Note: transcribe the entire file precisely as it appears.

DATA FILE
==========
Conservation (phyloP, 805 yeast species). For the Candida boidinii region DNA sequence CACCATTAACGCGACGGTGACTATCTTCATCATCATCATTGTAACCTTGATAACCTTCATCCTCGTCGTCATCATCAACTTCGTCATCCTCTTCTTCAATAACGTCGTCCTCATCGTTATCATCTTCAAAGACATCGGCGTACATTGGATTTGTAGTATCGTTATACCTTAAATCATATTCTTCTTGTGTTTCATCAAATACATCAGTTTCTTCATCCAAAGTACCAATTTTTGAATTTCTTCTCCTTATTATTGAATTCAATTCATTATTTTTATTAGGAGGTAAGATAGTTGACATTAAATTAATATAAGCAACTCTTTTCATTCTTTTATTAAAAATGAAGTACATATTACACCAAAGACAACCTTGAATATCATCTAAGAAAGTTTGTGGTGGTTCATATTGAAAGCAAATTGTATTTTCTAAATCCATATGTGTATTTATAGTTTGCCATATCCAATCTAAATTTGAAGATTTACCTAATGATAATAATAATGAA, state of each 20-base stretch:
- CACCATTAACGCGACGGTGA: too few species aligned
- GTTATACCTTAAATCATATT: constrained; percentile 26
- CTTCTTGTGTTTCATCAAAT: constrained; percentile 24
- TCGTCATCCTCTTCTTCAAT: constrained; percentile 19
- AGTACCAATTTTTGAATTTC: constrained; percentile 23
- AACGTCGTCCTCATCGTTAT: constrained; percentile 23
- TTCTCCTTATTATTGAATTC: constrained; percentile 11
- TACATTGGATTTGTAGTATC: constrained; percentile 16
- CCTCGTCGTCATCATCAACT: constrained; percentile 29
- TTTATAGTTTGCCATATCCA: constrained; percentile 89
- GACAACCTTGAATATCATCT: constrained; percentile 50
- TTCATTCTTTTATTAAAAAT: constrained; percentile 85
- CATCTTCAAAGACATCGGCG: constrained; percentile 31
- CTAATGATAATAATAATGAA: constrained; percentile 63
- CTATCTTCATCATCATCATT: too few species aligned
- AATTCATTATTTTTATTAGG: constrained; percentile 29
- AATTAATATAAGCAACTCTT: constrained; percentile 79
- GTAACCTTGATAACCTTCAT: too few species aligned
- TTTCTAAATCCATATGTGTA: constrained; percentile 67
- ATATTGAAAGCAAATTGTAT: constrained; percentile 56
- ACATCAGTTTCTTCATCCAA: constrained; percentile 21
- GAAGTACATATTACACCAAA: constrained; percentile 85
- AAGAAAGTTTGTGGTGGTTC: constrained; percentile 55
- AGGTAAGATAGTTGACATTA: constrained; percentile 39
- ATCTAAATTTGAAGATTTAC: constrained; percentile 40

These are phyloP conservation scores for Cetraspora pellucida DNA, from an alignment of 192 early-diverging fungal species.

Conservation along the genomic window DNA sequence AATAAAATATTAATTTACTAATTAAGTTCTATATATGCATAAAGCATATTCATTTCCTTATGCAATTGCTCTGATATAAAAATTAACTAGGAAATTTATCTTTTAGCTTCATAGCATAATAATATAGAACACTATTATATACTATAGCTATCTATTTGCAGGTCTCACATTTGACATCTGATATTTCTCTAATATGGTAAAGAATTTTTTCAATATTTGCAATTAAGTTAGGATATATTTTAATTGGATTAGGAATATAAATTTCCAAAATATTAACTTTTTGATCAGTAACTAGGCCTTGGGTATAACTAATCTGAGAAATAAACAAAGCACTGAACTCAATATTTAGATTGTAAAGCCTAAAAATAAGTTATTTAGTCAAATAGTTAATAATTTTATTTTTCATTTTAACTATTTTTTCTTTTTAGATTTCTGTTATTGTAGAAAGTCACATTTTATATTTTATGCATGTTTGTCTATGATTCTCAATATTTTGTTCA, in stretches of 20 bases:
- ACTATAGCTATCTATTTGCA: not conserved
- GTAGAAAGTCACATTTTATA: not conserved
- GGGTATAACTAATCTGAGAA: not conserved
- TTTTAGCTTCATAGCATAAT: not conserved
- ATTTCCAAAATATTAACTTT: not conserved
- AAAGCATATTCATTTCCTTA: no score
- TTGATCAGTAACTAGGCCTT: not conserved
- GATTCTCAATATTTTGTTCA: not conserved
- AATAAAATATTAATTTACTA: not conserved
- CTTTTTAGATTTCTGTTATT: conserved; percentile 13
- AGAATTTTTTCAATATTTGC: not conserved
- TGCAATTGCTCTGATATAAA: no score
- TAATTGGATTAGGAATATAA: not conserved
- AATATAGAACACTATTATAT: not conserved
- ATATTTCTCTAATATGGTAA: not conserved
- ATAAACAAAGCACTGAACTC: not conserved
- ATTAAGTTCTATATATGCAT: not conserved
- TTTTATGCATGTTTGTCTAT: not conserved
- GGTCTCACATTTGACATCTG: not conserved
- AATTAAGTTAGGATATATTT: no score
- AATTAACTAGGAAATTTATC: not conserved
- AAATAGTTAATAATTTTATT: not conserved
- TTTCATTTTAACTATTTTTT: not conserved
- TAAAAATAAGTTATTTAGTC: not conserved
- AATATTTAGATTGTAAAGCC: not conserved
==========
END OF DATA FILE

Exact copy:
Conservation (phyloP, 805 yeast species). For the Candida boidinii region DNA sequence CACCATTAACGCGACGGTGACTATCTTCATCATCATCATTGTAACCTTGATAACCTTCATCCTCGTCGTCATCATCAACTTCGTCATCCTCTTCTTCAATAACGTCGTCCTCATCGTTATCATCTTCAAAGACATCGGCGTACATTGGATTTGTAGTATCGTTATACCTTAAATCATATTCTTCTTGTGTTTCATCAAATACATCAGTTTCTTCATCCAAAGTACCAATTTTTGAATTTCTTCTCCTTATTATTGAATTCAATTCATTATTTTTATTAGGAGGTAAGATAGTTGACATTAAATTAATATAAGCAACTCTTTTCATTCTTTTATTAAAAATGAAGTACATATTACACCAAAGACAACCTTGAATATCATCTAAGAAAGTTTGTGGTGGTTCATATTGAAAGCAAATTGTATTTTCTAAATCCATATGTGTATTTATAGTTTGCCATATCCAATCTAAATTTGAAGATTTACCTAATGATAATAATAATGAA, state of each 20-base stretch:
- CACCATTAACGCGACGGTGA: too few species aligned
- GTTATACCTTAAATCATATT: constrained; percentile 26
- CTTCTTGTGTTTCATCAAAT: constrained; percentile 24
- TCGTCATCCTCTTCTTCAAT: constrained; percentile 19
- AGTACCAATTTTTGAATTTC: constrained; percentile 23
- AACGTCGTCCTCATCGTTAT: constrained; percentile 23
- TTCTCCTTATTATTGAATTC: constrained; percentile 11
- TACATTGGATTTGTAGTATC: constrained; percentile 16
- CCTCGTCGTCATCATCAACT: constrained; percentile 29
- TTTATAGTTTGCCATATCCA: constrained; percentile 89
- GACAACCTTGAATATCATCT: constrained; percentile 50
- TTCATTCTTTTATTAAAAAT: constrained; percentile 85
- CATCTTCAAAGACATCGGCG: constrained; percentile 31
- CTAATGATAATAATAATGAA: constrained; percentile 63
- CTATCTTCATCATCATCATT: too few species aligned
- AATTCATTATTTTTATTAGG: constrained; percentile 29
- AATTAATATAAGCAACTCTT: constrained; percentile 79
- GTAACCTTGATAACCTTCAT: too few species aligned
- TTTCTAAATCCATATGTGTA: constrained; percentile 67
- ATATTGAAAGCAAATTGTAT: constrained; percentile 56
- ACATCAGTTTCTTCATCCAA: constrained; percentile 21
- GAAGTACATATTACACCAAA: constrained; percentile 85
- AAGAAAGTTTGTGGTGGTTC: constrained; percentile 55
- AGGTAAGATAGTTGACATTA: constrained; percentile 39
- ATCTAAATTTGAAGATTTAC: constrained; percentile 40

These are phyloP conservation scores for Cetraspora pellucida DNA, from an alignment of 192 early-diverging fungal species.

Conservation along the genomic window DNA sequence AATAAAATATTAATTTACTAATTAAGTTCTATATATGCATAAAGCATATTCATTTCCTTATGCAATTGCTCTGATATAAAAATTAACTAGGAAATTTATCTTTTAGCTTCATAGCATAATAATATAGAACACTATTATATACTATAGCTATCTATTTGCAGGTCTCACATTTGACATCTGATATTTCTCTAATATGGTAAAGAATTTTTTCAATATTTGCAATTAAGTTAGGATATATTTTAATTGGATTAGGAATATAAATTTCCAAAATATTAACTTTTTGATCAGTAACTAGGCCTTGGGTATAACTAATCTGAGAAATAAACAAAGCACTGAACTCAATATTTAGATTGTAAAGCCTAAAAATAAGTTATTTAGTCAAATAGTTAATAATTTTATTTTTCATTTTAACTATTTTTTCTTTTTAGATTTCTGTTATTGTAGAAAGTCACATTTTATATTTTATGCATGTTTGTCTATGATTCTCAATATTTTGTTCA, in stretches of 20 bases:
- ACTATAGCTATCTATTTGCA: not conserved
- GTAGAAAGTCACATTTTATA: not conserved
- GGGTATAACTAATCTGAGAA: not conserved
- TTTTAGCTTCATAGCATAAT: not conserved
- ATTTCCAAAATATTAACTTT: not conserved
- AAAGCATATTCATTTCCTTA: no score
- TTGATCAGTAACTAGGCCTT: not conserved
- GATTCTCAATATTTTGTTCA: not conserved
- AATAAAATATTAATTTACTA: not conserved
- CTTTTTAGATTTCTGTTATT: conserved; percentile 13
- AGAATTTTTTCAATATTTGC: not conserved
- TGCAATTGCTCTGATATAAA: no score
- TAATTGGATTAGGAATATAA: not conserved
- AATATAGAACACTATTATAT: not conserved
- ATATTTCTCTAATATGGTAA: not conserved
- ATAAACAAAGCACTGAACTC: not conserved
- ATTAAGTTCTATATATGCAT: not conserved
- TTTTATGCATGTTTGTCTAT: not conserved
- GGTCTCACATTTGACATCTG: not conserved
- AATTAAGTTAGGATATATTT: no score
- AATTAACTAGGAAATTTATC: not conserved
- AAATAGTTAATAATTTTATT: not conserved
- TTTCATTTTAACTATTTTTT: not conserved
- TAAAAATAAGTTATTTAGTC: not conserved
- AATATTTAGATTGTAAAGCC: not conserved